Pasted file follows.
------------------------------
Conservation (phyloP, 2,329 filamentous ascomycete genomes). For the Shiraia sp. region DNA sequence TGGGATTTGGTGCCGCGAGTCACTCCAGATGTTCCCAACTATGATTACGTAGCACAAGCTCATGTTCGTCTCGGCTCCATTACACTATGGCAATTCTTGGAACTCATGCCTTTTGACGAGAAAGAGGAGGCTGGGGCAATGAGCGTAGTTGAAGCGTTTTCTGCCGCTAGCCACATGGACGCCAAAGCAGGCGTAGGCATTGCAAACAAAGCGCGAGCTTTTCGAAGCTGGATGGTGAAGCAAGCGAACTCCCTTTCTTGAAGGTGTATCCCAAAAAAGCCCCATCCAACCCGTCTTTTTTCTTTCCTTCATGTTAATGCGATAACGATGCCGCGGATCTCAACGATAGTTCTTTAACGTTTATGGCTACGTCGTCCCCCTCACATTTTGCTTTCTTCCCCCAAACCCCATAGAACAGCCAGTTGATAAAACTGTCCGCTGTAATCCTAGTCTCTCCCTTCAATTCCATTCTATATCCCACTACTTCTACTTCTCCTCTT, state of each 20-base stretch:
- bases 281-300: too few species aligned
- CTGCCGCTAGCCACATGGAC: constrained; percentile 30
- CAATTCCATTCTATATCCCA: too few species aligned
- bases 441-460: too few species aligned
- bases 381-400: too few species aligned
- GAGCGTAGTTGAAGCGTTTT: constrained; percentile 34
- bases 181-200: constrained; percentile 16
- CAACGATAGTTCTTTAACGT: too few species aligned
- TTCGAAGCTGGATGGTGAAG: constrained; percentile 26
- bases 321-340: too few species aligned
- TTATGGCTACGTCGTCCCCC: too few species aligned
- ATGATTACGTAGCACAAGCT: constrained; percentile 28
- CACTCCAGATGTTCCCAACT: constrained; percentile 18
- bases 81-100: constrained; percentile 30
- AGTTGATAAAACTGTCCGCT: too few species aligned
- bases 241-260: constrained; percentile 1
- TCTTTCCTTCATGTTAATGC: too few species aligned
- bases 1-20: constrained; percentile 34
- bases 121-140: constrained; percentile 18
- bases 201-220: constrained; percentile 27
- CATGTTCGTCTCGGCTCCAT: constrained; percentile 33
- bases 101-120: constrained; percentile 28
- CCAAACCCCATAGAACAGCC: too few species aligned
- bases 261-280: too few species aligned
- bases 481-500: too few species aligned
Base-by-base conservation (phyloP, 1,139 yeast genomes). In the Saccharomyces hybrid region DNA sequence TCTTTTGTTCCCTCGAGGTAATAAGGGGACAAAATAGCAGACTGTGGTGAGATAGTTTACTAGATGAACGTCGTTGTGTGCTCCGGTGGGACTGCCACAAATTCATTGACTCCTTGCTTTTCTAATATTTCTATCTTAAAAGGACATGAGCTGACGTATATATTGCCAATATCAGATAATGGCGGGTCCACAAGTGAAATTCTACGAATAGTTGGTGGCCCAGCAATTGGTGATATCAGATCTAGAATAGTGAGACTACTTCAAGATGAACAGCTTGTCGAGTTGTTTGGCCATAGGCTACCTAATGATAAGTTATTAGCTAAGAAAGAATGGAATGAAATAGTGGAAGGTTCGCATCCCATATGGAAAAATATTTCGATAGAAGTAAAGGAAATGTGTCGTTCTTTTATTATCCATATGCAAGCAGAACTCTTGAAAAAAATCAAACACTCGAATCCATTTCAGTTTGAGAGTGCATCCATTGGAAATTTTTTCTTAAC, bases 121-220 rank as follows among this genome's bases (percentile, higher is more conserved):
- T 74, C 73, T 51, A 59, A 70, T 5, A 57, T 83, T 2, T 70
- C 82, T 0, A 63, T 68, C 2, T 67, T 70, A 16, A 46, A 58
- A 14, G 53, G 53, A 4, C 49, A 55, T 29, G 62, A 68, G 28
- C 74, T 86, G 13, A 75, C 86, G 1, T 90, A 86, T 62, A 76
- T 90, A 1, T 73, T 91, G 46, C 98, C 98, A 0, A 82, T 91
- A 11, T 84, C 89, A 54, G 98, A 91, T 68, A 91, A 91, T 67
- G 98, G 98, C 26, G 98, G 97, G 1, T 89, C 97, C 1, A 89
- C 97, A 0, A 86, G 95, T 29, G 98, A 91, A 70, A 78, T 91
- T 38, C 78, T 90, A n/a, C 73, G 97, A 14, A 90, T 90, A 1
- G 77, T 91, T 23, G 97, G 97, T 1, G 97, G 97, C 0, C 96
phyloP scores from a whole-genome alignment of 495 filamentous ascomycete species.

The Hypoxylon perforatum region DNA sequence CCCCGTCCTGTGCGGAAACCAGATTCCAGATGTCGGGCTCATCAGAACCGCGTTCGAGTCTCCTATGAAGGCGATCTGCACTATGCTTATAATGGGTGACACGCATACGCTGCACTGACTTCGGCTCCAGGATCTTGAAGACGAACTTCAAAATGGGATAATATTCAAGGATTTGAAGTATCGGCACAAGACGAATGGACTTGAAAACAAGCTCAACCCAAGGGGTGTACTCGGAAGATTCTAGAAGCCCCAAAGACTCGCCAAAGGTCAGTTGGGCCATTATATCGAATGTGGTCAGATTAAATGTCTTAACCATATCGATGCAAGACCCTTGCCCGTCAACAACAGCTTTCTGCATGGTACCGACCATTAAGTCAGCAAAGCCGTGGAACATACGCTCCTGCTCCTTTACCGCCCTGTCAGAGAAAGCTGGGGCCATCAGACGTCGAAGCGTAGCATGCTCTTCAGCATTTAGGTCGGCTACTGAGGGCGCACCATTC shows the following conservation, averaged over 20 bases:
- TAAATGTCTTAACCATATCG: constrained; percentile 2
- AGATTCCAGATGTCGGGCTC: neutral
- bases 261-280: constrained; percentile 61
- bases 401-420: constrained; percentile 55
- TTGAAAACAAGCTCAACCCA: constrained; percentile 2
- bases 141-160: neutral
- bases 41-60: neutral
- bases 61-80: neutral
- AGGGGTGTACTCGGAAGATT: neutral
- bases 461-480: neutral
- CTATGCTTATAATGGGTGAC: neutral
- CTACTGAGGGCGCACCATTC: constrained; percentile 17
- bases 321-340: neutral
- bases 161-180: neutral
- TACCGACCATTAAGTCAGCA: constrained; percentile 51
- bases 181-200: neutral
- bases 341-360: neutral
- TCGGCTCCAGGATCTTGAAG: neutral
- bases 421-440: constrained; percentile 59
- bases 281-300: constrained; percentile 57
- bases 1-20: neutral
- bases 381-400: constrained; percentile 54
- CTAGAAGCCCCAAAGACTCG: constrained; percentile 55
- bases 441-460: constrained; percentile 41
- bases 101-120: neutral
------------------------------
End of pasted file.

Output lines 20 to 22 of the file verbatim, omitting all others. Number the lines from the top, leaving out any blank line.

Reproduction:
- bases 121-140: constrained; percentile 18
- bases 201-220: constrained; percentile 27
- CATGTTCGTCTCGGCTCCAT: constrained; percentile 33